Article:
It is simple, no specifications or graphics or mock-ups are needed. Let’s act!

Software companies, managed by software developers are often tempted to move as quickly as possible to what they do well: i.e. to programming. Let’s buy a template for $100 and let’s get down to business. Of course, sometimes actually a shortcut pays, but not for serious projects. On the other hand, it is like executing a function without specification – even the basic one, not to mention the mock-ups. It is easy to see how our vision is different from the ideas of developers and an attitude that “a function is ready and works” often means that it works on a computer of a programmer in its simplest possible form which the normal user is not able to understand. Such things come out after the completion of the development, i.e. at the worst possible moment, when the change in assumptions will consume a lot of precious time. In an e-commerce the temptation to shorten deadlines is always predominant. Time is money. However, sometimes it pays not to hurry too much. An analyst should be present during the development work, which at first glance appears to be an increase in cost. In practice, it reduces the project’s budget.

The system is almost ready

Without internal testing, acceptance testing, performance and security testing and sometimes also a soft-launch (a public launch of a limited number of users) it is hard to launch a new product. E-commerce is not just the software but also the processes, people, other systems. It is good to test them in action. The deadlines we are given by the IT department/Software House should be carefully discussed. What does a date on the schedule mean? Commissioning to testing (the completion of development work) or actual run? Where does the schedule include user testing, security testing, a period of stabilization, and so on? Here there are often misunderstandings, which can result in dire consequences. Programming work cannot be easily speeded up. If we don’t understand each other, if we plan marketing activities at the wrong moment, we can throw money away. The same risk includes planning launches of new products just before the season. It is also good to do cyclic (2-3 weeks) product demos to independently assess the extent to which the product is finished.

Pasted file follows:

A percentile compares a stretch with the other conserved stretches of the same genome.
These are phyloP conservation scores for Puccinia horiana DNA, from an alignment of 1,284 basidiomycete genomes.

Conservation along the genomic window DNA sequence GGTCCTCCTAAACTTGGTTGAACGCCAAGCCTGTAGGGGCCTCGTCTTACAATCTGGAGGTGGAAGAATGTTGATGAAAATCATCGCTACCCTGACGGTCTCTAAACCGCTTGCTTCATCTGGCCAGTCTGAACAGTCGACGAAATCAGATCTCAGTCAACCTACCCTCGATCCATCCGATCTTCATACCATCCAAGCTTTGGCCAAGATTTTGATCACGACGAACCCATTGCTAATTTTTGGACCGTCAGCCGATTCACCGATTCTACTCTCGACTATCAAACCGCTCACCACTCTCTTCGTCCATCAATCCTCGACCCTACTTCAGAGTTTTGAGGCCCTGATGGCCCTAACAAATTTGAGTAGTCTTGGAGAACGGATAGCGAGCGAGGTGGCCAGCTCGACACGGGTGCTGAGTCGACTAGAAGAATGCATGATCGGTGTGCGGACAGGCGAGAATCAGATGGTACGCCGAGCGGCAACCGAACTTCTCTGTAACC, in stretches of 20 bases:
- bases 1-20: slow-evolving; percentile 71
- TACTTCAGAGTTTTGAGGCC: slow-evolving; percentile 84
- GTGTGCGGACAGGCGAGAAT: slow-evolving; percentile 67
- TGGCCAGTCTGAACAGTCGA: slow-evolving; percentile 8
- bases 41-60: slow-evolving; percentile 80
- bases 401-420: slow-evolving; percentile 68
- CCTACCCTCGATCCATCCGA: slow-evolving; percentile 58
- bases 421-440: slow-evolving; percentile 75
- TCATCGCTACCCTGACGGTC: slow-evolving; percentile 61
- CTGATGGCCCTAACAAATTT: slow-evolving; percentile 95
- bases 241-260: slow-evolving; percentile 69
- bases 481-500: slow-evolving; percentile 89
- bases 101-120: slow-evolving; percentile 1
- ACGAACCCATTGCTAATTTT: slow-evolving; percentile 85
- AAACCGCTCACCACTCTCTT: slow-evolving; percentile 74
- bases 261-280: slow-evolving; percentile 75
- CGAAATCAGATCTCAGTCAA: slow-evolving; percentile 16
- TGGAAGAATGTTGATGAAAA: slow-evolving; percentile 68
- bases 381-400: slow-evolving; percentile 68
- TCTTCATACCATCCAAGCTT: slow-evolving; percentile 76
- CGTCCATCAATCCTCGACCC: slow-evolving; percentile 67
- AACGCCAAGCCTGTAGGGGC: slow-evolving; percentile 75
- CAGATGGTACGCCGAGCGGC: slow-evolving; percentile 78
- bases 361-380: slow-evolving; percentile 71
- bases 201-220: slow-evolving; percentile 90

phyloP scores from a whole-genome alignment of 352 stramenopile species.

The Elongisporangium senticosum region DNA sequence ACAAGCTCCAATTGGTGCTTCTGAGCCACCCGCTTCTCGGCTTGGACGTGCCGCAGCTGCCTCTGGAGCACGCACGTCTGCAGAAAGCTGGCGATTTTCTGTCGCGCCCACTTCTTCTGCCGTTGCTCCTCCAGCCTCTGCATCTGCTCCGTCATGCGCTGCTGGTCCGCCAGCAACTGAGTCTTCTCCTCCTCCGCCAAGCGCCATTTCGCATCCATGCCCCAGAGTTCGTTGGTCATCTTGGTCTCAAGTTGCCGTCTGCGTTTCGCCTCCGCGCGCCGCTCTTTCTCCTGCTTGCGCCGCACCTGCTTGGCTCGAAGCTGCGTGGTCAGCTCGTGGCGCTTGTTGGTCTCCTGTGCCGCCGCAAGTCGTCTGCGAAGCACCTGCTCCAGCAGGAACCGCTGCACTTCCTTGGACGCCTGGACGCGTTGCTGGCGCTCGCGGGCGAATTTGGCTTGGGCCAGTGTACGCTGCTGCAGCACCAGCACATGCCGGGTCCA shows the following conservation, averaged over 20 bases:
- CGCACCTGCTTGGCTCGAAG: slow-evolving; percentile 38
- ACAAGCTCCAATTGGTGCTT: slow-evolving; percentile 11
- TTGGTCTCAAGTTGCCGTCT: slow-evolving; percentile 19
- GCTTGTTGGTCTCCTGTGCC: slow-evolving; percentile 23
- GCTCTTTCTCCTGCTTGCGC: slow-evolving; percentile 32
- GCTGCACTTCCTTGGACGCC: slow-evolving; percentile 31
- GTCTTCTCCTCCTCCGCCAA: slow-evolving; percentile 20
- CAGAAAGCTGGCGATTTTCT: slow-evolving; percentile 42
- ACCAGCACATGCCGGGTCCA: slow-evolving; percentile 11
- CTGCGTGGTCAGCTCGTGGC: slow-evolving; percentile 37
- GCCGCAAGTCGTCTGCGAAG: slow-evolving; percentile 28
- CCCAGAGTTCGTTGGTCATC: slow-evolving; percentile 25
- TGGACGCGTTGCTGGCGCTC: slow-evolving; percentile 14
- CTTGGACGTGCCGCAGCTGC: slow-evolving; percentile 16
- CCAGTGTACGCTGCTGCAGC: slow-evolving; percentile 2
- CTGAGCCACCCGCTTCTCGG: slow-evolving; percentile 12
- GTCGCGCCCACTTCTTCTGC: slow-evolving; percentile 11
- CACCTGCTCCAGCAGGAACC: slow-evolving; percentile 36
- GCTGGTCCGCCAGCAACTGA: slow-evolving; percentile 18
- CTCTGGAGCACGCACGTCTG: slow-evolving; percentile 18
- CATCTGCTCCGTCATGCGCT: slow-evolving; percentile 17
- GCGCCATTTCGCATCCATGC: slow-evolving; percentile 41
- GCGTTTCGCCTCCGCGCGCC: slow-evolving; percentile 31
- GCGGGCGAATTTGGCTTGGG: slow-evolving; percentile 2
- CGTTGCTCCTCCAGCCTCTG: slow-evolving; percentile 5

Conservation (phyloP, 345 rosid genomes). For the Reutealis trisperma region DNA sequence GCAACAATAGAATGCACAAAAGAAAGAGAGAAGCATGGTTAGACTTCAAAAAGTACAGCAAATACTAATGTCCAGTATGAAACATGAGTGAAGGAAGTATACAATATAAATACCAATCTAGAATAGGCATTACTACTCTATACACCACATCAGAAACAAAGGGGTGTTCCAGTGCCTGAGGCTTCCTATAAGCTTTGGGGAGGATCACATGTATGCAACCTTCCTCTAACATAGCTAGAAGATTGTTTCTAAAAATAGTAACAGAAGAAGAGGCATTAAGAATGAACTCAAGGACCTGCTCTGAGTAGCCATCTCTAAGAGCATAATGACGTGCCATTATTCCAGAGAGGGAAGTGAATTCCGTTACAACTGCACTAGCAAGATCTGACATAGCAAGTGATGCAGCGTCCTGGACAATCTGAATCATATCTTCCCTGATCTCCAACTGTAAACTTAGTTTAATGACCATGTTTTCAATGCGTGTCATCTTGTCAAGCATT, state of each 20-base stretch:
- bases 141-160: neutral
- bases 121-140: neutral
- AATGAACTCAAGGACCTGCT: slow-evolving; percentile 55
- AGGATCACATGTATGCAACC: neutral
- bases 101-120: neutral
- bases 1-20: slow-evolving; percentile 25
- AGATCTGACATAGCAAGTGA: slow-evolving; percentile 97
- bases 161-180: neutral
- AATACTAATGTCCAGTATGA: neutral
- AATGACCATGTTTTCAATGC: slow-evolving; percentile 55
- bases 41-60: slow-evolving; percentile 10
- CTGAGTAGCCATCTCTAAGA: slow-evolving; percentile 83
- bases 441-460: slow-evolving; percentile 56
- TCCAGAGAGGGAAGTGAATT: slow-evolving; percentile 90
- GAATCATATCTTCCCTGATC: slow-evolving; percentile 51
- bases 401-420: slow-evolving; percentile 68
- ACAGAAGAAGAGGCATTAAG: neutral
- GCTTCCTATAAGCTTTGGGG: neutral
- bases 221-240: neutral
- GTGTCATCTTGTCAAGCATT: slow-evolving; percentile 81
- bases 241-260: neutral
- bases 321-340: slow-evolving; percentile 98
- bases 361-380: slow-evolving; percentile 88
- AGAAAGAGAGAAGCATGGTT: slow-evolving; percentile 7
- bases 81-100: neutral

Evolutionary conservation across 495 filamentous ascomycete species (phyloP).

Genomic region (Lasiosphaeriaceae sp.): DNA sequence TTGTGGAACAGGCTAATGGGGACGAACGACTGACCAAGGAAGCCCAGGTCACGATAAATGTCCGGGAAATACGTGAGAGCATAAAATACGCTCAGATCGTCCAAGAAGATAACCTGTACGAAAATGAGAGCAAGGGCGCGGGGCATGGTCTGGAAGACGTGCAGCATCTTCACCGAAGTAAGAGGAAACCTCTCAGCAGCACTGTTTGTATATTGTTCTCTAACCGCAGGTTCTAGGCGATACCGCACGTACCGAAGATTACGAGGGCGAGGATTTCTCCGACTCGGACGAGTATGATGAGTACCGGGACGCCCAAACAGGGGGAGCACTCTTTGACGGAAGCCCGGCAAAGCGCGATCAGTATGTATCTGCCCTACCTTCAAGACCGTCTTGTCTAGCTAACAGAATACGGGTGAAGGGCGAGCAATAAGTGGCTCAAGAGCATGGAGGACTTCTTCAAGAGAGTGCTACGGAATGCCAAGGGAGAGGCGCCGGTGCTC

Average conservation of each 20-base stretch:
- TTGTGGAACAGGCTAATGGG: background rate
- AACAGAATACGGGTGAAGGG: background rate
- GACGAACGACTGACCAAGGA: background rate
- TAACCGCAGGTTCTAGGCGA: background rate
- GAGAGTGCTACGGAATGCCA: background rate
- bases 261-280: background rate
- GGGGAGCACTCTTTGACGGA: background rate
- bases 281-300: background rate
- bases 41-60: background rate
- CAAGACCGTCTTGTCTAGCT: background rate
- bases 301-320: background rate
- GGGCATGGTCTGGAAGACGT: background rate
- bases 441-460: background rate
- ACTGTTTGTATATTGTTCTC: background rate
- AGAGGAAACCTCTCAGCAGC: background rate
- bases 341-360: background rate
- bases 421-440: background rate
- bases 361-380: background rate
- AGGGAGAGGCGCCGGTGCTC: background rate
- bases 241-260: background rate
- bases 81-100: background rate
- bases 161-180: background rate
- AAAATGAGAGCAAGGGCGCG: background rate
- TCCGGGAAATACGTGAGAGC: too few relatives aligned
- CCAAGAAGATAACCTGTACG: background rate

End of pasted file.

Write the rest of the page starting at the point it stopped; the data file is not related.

We work with the latest technologies (beta) only

If a CEO of a Software House is a practicing programmer he will seek to use the tools in the beta version simply because he likes new technologies. It is of course very cool that a person is passionate about his work. However, technologies in pre-production versions are subject to a giant risk. Usually the changes that occur in them are large and entail a considerable risk of incompatibility. For this reason, we are very cautious in recommending customers each version of the software with a round number on it. Instead of a version 2.0, we definitely prefer the version 2.1. Working with the latest technologies rarely generates any value for the customer (sometimes obviously it does) and is usually dictated only by the ego of a programmer.

Read also: 5 Laws for Finding a Top eCommerce Manager

Piotr Karwatka

CTO at Divante eCommerce Technology Company. Open-source enthusiast and life-long builder. Co-founder of Vue Storefront and Open Loyalty. Now gathering engaged communities around new technologies. | LinkedIn | Twitter